2016 was a busy year for CASTAC members. The wealth of articles that we can now share through our online directory, books published or soon to be, blog posts made here and elsewhere, and the many great talks in Minneapolis suggest what we have been up to: that is, of course, applying critical anthropological attention to science, technology and computing, and interrogating social practices and systems of meaning and power. We have researched, written, edited, taught, mentored, reviewed, and managed. We have a lot to be proud of and a lot in the works.
As an organization, CASTAC has been busy, too. We have continued to grow our presence online, at the AAA meetings, and beyond. In this post, we’ll recap what we’ve been up to this past year and talk about what’s in the works for the year to come.
We’re pleased to report an increase in submissions for the Diana Forsythe Prize, which CASTAC facilitates in conjunction with the Society for the Anthropology of Work and with the support of the General Anthropology Division and Bern Shen. This year’s winner was Eben Kirksey, for his work on symbiotic possibilities in the wreckage of ongoing environmental disaster, Emergent Ecologies. Everett Zhang’s The Impotence Epidemic, a careful study of impotence as a social phenomenon in post-Maoist China, received an honorable mention. You can find blog posts by both Kirksey and Zhang right here on Platypus. Thanks to Nina Brown, Alexander Edmonds, and chair Stefan Helmreich, our prize committee, for reading all the nominated books!
CASTAC’s Student Paper Prize is now in its second year, and has been renamed the David Hakken Student Paper Prize to celebrate the life and work of our late colleague David Hakken, who passed away last year. This year’s winner is Kellie Owens, for her paper, “Too Much of A Good Thing?: American Childbirth, Intentional Ignorance, and the Boundaries of Responsible Knowledge.” Shreeharsh Kelkar received an honorable mention for his paper, “Platformizing Pedagogy: MOOC Infrastructures and the Transformation of Roles.” We congratulate them and thank the prize committee: Patricia Lange, Lisa Messeri, and the winner of the 2015 student paper prize Risa Cromer.
In recent years, CASTAC has had a strong showing at the AAAs, both in terms of panels and events beyond the AAA program. One of these, the junior-senior mentor program that we instituted at the 2014 AAA Annual Meetings, continued to allow mentors and mentees at many stages of their careers to meet and discuss research, writing, navigating graduate school, teaching, and the tenure process. Based upon the largely positive feedback we’ve received from those who have taken part, we look forward to building the program further in the coming years, striving not only to connect junior and senior academics, but to make opportunities for workshopping articles and to facilitate collaboration across academy/industry lines, particularly critical given the shifting institutional landscape of contemporary anthropology.
At this year’s AAA meetings, CASTAC members put together lots of great panels; CASTAC organized a roundtable discussion on computation and anthropology featuring Heather Horst, Graham Jones, and Mary Gray. At the Barcelona meeting of the Society for Social Studies of Science, CASTAC co-sponsored an ethnographer’s lunch with the Future Anthropologies Network and #xcol. Together with the Media Anthropology Network and the Digital Anthropology Interest Group, we hosted an e-seminar on the uses of Facebook as a field site and venue for research dissemination, featuring our own Jordan Kraemer. You can read the e-seminar proceedings.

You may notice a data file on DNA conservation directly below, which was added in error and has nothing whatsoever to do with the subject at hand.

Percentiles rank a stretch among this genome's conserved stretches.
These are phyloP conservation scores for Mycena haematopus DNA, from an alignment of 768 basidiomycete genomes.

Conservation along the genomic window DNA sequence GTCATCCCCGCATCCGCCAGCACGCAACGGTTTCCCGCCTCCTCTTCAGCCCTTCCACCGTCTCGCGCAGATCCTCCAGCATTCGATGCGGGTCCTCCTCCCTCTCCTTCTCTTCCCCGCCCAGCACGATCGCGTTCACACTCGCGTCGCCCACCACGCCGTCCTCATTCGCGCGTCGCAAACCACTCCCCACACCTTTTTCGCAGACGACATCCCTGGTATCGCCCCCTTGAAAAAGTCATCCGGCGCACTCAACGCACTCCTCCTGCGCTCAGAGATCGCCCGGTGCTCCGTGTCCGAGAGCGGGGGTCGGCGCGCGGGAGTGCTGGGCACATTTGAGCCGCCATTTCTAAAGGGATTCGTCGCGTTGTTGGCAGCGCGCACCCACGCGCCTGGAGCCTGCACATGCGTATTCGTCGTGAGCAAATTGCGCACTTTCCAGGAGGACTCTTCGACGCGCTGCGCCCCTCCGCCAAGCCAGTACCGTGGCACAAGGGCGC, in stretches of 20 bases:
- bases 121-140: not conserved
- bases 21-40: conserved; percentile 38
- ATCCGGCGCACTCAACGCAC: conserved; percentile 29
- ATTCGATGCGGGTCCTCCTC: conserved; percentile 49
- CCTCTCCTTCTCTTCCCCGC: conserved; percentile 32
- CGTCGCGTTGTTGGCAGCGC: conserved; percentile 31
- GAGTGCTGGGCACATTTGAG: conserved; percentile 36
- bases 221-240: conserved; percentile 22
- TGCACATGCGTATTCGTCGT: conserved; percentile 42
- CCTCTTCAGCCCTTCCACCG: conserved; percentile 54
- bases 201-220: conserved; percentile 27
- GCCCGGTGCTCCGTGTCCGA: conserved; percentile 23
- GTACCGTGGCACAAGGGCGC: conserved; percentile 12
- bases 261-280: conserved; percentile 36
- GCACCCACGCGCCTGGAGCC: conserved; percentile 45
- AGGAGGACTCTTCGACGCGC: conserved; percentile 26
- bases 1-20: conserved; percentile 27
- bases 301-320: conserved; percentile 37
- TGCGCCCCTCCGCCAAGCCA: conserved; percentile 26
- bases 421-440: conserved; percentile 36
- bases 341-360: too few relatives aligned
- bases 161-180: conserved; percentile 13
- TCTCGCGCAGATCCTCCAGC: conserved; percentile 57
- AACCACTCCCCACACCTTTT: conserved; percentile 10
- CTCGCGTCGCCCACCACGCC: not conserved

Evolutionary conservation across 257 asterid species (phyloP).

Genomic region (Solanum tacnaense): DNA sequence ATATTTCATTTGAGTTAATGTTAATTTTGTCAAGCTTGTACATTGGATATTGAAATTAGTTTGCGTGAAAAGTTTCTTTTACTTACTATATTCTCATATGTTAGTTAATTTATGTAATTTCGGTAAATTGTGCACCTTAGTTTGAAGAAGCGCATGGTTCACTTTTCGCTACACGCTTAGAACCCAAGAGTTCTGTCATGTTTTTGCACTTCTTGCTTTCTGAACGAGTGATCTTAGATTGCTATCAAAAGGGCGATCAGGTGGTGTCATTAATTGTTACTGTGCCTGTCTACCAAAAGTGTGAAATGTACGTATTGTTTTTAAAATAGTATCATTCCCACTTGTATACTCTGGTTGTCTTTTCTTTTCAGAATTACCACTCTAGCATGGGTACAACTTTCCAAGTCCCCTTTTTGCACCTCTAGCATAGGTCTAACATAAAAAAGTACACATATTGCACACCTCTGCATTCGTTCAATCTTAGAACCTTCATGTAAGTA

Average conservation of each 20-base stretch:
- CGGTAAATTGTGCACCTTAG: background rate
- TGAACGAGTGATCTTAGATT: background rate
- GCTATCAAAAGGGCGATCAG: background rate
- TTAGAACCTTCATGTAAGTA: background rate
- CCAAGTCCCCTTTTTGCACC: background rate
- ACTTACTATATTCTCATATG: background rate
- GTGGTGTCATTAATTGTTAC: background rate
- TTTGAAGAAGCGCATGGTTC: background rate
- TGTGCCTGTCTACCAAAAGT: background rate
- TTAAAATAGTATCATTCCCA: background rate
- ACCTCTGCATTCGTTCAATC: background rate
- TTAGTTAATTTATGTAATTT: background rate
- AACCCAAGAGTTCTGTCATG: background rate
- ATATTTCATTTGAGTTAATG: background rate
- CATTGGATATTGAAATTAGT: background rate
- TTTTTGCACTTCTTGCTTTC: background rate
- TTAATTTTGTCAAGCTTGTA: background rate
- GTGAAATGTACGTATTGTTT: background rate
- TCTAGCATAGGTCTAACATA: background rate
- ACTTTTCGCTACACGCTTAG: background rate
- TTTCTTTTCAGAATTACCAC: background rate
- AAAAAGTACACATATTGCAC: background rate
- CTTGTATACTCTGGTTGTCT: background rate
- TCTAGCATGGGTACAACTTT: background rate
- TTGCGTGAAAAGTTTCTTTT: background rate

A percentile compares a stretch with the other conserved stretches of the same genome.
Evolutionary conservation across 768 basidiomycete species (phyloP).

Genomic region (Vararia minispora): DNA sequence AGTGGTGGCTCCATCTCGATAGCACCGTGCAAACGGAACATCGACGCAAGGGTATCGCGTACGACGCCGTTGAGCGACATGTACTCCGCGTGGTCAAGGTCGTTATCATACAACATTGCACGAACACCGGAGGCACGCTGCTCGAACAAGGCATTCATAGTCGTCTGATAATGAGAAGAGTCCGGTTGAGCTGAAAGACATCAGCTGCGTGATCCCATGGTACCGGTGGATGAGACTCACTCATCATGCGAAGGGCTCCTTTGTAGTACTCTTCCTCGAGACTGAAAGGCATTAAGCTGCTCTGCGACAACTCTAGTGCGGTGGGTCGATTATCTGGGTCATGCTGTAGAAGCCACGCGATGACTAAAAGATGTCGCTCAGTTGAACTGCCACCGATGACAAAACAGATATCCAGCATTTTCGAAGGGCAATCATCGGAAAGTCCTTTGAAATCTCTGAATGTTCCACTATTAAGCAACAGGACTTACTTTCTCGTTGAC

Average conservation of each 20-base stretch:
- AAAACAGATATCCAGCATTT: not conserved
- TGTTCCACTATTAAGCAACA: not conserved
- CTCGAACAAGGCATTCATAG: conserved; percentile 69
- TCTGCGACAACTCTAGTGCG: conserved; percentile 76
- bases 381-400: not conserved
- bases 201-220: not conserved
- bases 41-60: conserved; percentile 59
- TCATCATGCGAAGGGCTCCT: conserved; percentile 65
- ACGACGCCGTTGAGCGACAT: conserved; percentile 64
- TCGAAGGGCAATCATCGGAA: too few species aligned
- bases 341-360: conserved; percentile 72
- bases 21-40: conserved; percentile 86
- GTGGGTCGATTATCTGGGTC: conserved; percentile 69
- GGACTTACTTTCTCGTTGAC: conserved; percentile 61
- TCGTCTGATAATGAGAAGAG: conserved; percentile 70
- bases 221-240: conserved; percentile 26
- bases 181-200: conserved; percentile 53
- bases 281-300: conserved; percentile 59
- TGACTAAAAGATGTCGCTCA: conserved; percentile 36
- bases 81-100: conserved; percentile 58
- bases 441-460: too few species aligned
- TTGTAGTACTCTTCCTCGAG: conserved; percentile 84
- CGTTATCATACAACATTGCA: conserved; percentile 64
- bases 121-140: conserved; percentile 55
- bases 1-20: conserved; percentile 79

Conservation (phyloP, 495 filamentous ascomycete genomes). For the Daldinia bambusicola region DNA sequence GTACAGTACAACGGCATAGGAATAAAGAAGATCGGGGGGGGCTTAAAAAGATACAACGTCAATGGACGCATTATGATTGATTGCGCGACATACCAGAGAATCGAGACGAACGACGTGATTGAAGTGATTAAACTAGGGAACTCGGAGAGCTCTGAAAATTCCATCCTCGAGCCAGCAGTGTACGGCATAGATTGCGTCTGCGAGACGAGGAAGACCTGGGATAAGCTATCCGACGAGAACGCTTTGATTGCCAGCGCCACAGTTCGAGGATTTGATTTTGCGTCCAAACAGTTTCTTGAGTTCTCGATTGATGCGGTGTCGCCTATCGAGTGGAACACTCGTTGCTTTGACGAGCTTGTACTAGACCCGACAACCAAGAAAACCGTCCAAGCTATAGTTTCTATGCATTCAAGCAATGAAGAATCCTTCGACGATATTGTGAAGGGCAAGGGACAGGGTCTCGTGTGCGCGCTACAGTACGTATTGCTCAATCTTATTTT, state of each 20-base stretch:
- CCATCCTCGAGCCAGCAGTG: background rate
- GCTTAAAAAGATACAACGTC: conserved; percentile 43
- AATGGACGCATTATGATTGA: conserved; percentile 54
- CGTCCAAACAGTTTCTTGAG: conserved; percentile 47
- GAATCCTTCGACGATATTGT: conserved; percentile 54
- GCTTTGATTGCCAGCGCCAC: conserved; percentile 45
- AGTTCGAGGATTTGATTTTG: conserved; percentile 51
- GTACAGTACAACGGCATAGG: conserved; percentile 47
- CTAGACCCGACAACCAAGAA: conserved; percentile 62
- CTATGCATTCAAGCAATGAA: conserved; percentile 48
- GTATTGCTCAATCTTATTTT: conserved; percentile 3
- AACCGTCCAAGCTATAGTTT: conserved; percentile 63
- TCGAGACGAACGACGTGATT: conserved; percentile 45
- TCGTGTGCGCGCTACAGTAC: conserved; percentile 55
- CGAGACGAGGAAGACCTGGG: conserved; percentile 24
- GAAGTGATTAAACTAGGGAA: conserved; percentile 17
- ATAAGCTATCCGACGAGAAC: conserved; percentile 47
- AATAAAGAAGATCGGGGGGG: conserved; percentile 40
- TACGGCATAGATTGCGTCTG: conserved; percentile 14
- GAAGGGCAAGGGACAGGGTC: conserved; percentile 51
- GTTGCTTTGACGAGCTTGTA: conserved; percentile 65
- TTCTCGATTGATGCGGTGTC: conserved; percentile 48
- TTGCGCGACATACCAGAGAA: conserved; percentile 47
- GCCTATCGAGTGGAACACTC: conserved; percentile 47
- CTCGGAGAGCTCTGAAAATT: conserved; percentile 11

Thanks to the work of Angela VandenBroek, our intrepid web producer, CASTAC also now has an online directory called, of course, Assemblage. Sign up for your own profile! We’ve also continued to experiment with social media platforms, and you can join us in discussion on Slack, by signing up here.
Over the next year, we’re excited to maintain the programs that have been growing over the last few years. Huge thanks are due to outgoing co-chair Jenny Carlson, who now joins the board of the General Anthropology Division of the AAA as a Member-at-Large as well as the pantheon of former CASTAC chairs, and to Jordan Kraemer, whose work as blog editor has been both careful and dynamic. Platypus has thrived with her attention, and we’re looking forward to seeing what new blog editor Ian Lowrie cooks up over the years to come.
Co-chair Nick Seaver is on the organizing collective for this year’s meeting of the Society for Social Studies of Science in Boston, so look forward to CASTAC-sponsored events there.
Many CASTAC members have been working tirelessly in response to recent political developments in the United States, and we are happy to support these efforts however we can, drawing on the diverse expertise of our members. If you have any other ideas about things you’d like to see CASTAC try or ways we can support innovative work at the intersection of anthropology and STS, drop us a line: email@example.com.
See you in Washington, D.C.!
Beth Reddy (Bucknell University)
Nick Seaver (Tufts University)